It made me ill. My Herald even started recruiting others to join her cause, often using the threat of blackmail, or sometimes exploiting their grief. She was completely corrupt.
And yet, I believe the game wanted me to believe that she was noble. She didn't seem to have any self-awareness of her actions. Time and again in the War Room she and her advisors spoke of the need for "stability" and "order" and "peace" -- justifications used by those in power over and over again to maintain their power. The mages who wanted freedom? Slaughter them. The templars who broke from the Chantry? Renegades to be hunted down. The Seekers themselves? Once the Inquisition comes to power, they are a threat that will be eradicated. The kingdoms of Orlais and Ferelden are brought to their knees in subservience to the Inquisition, and it has grown so powerful that the Herald can name the new Divine, the head of the Chantry. She can choose to nominate the torturer or the ruthless, vengeful spy.
Even more so than the choices in Dragon Age II, the options seem bleak. Thedas is in for a rough few decades.
I wonder if the game means for me to have this reaction to the naked and unethical exercises of power it sets me up to enact. I don't think so. I don't think so because the game is, actually, delightful in many ways. The banter between the characters is by turns charming, sweet, funny, and emotionally charged. The environments are lavish and invite the sort of deep exploration I indulged in during Skyrim. Many NPCs who aren't bandits or evil templars react to the Inquisition with respect and gratitude, which seems a bit unrealistic. Many of the side quests are about helping people with mundane tasks, which seems at odds with the grand and urgent mission of the Inquisition itself. Again and again we are told that the Inquisition is the One True Power that can hold the world together and fight off the enormous threat. (But we are never allowed to explore an alternative -- say, a coalition of nations, or a new task force that has no ties to prior power structures.)
The game never interrogates the Herald's actions. There are, so far, no negative consequences to any of her nefarious deeds. The game seems to be confirming that the end justifies the means, and that these methods are just the way politics and power work. The game normalizes these actions over the course of the sixty hours I've spent in it. None of my companions tell me I am wrong, none of them want to leave the Inquisition, even those who seem would be the most ideologically opposed to what we've become.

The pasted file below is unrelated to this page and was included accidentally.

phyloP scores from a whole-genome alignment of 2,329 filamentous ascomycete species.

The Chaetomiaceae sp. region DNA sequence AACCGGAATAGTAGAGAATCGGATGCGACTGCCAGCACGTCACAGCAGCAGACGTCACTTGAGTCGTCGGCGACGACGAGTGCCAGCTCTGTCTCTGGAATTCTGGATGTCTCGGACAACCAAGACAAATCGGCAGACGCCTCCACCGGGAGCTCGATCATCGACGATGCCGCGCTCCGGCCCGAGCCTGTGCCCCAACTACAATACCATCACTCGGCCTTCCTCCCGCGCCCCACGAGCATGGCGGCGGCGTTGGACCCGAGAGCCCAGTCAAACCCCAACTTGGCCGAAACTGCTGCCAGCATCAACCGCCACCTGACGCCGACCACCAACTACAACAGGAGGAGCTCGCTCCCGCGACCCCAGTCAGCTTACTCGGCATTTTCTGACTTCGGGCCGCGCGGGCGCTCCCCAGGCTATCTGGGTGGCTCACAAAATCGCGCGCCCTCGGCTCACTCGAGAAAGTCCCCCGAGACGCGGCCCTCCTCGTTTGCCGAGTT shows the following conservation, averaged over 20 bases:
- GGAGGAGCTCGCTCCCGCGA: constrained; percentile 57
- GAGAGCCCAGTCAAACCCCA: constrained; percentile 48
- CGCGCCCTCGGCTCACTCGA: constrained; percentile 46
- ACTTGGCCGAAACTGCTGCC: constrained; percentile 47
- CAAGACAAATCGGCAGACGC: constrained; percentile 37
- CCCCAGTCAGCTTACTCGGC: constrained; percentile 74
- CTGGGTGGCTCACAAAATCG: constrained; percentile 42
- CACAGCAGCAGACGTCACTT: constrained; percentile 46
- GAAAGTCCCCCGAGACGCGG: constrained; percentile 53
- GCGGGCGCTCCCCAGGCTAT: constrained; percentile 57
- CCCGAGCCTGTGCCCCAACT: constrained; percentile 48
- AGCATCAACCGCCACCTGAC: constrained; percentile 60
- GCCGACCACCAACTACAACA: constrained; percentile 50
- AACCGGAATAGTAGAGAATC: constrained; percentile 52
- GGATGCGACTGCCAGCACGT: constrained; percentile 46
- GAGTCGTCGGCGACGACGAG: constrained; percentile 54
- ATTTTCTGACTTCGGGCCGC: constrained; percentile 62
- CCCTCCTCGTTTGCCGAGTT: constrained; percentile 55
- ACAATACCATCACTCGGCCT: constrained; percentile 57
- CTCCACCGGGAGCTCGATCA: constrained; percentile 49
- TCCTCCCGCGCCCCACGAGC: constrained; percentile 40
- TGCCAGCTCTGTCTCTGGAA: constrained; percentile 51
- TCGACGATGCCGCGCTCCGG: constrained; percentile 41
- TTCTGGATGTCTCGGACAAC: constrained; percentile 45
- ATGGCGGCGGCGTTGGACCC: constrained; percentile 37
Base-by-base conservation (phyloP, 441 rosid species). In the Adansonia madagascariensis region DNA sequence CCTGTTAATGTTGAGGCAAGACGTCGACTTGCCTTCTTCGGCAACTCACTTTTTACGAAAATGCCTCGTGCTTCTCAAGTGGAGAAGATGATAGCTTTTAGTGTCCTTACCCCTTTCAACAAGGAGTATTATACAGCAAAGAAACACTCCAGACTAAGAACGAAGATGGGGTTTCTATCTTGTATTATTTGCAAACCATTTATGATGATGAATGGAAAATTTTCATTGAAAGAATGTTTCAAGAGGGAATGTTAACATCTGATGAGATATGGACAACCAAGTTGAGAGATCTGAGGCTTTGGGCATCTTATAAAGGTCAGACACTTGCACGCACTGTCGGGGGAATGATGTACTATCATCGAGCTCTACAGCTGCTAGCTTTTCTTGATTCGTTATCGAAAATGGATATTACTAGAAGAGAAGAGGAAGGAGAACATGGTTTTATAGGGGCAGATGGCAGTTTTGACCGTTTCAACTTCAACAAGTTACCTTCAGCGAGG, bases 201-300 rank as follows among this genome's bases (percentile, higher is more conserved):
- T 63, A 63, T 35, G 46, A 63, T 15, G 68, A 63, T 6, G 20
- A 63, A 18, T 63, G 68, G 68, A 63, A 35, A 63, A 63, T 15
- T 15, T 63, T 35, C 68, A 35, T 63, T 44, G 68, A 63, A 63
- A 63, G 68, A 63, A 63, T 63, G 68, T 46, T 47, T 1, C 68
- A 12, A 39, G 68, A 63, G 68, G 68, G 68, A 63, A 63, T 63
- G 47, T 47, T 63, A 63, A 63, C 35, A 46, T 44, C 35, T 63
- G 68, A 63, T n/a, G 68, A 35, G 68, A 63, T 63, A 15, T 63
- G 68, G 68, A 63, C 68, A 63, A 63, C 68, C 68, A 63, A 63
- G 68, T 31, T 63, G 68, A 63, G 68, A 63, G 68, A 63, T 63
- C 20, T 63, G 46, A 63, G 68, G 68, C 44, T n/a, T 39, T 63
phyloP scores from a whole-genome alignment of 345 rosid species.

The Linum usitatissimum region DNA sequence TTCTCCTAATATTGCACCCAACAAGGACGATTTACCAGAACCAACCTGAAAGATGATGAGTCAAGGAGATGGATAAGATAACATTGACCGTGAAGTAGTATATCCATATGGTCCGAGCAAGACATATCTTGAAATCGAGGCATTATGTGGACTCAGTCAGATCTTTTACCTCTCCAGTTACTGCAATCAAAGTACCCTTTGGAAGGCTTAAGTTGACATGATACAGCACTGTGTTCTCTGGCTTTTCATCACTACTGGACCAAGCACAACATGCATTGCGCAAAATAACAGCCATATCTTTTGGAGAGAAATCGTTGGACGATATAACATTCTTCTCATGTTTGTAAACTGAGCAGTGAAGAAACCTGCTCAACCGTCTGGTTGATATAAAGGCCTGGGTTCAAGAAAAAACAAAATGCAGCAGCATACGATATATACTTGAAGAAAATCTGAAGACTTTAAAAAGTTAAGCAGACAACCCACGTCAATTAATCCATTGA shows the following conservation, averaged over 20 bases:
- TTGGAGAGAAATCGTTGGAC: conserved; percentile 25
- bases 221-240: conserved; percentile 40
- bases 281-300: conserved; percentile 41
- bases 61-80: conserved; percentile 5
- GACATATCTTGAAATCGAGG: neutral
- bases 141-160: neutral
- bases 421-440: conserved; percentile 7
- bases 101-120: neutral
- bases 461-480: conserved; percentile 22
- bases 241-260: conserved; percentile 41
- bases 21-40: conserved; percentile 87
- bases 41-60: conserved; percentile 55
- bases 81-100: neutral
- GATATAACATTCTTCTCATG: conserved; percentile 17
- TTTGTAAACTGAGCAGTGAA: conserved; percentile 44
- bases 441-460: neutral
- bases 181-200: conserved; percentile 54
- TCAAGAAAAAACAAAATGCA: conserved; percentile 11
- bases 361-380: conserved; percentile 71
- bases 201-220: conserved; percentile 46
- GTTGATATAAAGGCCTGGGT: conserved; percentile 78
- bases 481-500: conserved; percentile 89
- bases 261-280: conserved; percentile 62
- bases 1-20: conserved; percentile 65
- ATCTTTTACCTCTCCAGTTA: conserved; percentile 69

I wonder if the next game will be a reversal. The Herald will be demonized as a power-mad tyrant, the Inquisition as a behemoth, out of control, tramping over nations' self-determination, with the Chantry in its pocket. The Inquisition, thanks to the spymaster, has an unsavory reputation for quietly eliminating inconvenient protests.
I look around the War Table at the power brokers: Leliana, who has transformed from the sweet sister of the Chantry to an amoral, cynical mistress of espionage; Cassandra, the fanatic; Josephine, the compromiser; Morrigan, the opportunist (and ironically, given my prior history with her, the one I trust the most in this group). (Cullen is almost an afterthought, since Cassandra and the Herald are more than capable of commanding the troops). The Inquisition is driven by diabolical women.
In the next game, I fantasize, my Hero of Ferelden will team up with Hawke to take down the Herald of Andraste, and destroy the Inquisition once and for all. She will scatter its pieces to the corners of Thedas and bring the nations together to pledge that nothing like this will ever again be tolerated in the name of preserving the peace.
She's the only one who can.
*There is a great deal of mythology surrounding the inquisitions, which have made it difficult for historians to depict its true nature. There was a backlash against the Catholics, and Protestant movements created anti-Catholic propaganda that capitalized on the brutal methods used by inquisitors. However, there is still plenty of evidence that tens of thousands of people were executed or imprisoned.
**On rereading this essay, I realized that it is never made explicit that the Seeker tortures Varric, although we do see him dragged against his will into the interrogation chamber. Additionally, to me at least, the character of Cassandra was intense enough that I fully believed her capable of torture to suit her own ends, and at the time I played the game, I assumed that Varric had been subjected to such methods of interrogation.